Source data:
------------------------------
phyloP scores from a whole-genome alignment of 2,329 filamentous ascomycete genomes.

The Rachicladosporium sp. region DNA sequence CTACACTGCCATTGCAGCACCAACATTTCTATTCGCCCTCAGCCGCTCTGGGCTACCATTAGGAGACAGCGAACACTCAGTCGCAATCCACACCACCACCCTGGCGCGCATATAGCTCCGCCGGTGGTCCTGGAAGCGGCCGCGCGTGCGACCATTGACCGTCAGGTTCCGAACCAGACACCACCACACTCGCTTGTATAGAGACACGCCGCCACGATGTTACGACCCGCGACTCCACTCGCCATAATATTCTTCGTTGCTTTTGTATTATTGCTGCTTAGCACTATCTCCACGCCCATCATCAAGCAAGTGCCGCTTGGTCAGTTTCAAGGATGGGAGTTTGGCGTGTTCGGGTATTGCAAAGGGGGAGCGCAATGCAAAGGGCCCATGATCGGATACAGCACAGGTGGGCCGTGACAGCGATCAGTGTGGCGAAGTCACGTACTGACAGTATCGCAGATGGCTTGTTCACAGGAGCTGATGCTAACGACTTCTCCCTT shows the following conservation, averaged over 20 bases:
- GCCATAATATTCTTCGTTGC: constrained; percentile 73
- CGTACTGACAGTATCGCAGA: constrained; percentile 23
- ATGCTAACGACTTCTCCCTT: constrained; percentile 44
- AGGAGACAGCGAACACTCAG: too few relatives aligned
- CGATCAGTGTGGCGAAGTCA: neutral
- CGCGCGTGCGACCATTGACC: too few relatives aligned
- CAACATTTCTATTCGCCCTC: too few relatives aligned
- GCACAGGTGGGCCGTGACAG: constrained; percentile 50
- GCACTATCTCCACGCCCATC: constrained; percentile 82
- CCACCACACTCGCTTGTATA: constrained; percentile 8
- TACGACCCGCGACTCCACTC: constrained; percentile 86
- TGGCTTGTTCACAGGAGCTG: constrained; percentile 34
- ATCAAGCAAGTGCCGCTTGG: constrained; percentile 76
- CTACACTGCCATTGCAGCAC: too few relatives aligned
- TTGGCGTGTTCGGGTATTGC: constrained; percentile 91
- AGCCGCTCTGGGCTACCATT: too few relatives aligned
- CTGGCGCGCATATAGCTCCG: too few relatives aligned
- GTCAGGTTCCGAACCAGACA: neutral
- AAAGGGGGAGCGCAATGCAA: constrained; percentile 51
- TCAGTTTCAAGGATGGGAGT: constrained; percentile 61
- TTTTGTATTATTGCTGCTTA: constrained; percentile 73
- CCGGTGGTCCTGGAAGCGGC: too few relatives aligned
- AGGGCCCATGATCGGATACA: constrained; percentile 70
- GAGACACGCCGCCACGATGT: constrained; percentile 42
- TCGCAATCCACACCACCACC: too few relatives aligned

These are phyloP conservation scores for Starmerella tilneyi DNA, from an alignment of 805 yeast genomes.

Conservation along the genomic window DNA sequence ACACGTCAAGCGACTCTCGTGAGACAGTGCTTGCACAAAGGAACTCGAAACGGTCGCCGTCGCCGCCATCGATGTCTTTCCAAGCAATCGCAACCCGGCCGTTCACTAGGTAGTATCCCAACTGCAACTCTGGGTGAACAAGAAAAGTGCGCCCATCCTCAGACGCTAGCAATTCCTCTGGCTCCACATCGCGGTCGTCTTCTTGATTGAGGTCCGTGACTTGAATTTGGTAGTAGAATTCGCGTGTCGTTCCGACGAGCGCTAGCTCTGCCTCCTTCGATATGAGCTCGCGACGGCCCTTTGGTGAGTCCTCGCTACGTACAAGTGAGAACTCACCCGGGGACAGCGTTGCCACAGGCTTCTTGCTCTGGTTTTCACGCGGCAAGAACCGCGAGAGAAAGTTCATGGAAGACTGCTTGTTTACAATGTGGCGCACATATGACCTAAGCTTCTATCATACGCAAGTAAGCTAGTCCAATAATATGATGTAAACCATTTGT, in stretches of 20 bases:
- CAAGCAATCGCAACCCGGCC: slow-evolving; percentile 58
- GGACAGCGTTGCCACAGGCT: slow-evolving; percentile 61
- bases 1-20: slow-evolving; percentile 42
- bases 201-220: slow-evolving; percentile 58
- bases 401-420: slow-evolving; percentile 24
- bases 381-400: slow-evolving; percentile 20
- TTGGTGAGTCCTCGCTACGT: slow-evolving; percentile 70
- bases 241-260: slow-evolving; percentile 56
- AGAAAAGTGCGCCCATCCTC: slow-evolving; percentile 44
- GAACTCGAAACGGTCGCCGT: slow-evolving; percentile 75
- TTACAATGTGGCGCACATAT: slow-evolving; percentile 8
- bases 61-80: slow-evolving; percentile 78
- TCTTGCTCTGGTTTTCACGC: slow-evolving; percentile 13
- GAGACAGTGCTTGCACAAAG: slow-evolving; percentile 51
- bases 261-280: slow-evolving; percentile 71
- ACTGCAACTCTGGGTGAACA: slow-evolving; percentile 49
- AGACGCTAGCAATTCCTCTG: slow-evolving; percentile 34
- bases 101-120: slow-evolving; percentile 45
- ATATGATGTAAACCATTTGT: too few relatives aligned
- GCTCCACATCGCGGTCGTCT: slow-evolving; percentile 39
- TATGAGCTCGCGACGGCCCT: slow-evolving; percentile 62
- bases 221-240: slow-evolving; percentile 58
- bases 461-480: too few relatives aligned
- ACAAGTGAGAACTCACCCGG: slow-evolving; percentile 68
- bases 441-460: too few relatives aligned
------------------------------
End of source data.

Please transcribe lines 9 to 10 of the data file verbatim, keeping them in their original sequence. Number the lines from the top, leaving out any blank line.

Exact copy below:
- CAACATTTCTATTCGCCCTC: too few relatives aligned
- GCACAGGTGGGCCGTGACAG: constrained; percentile 50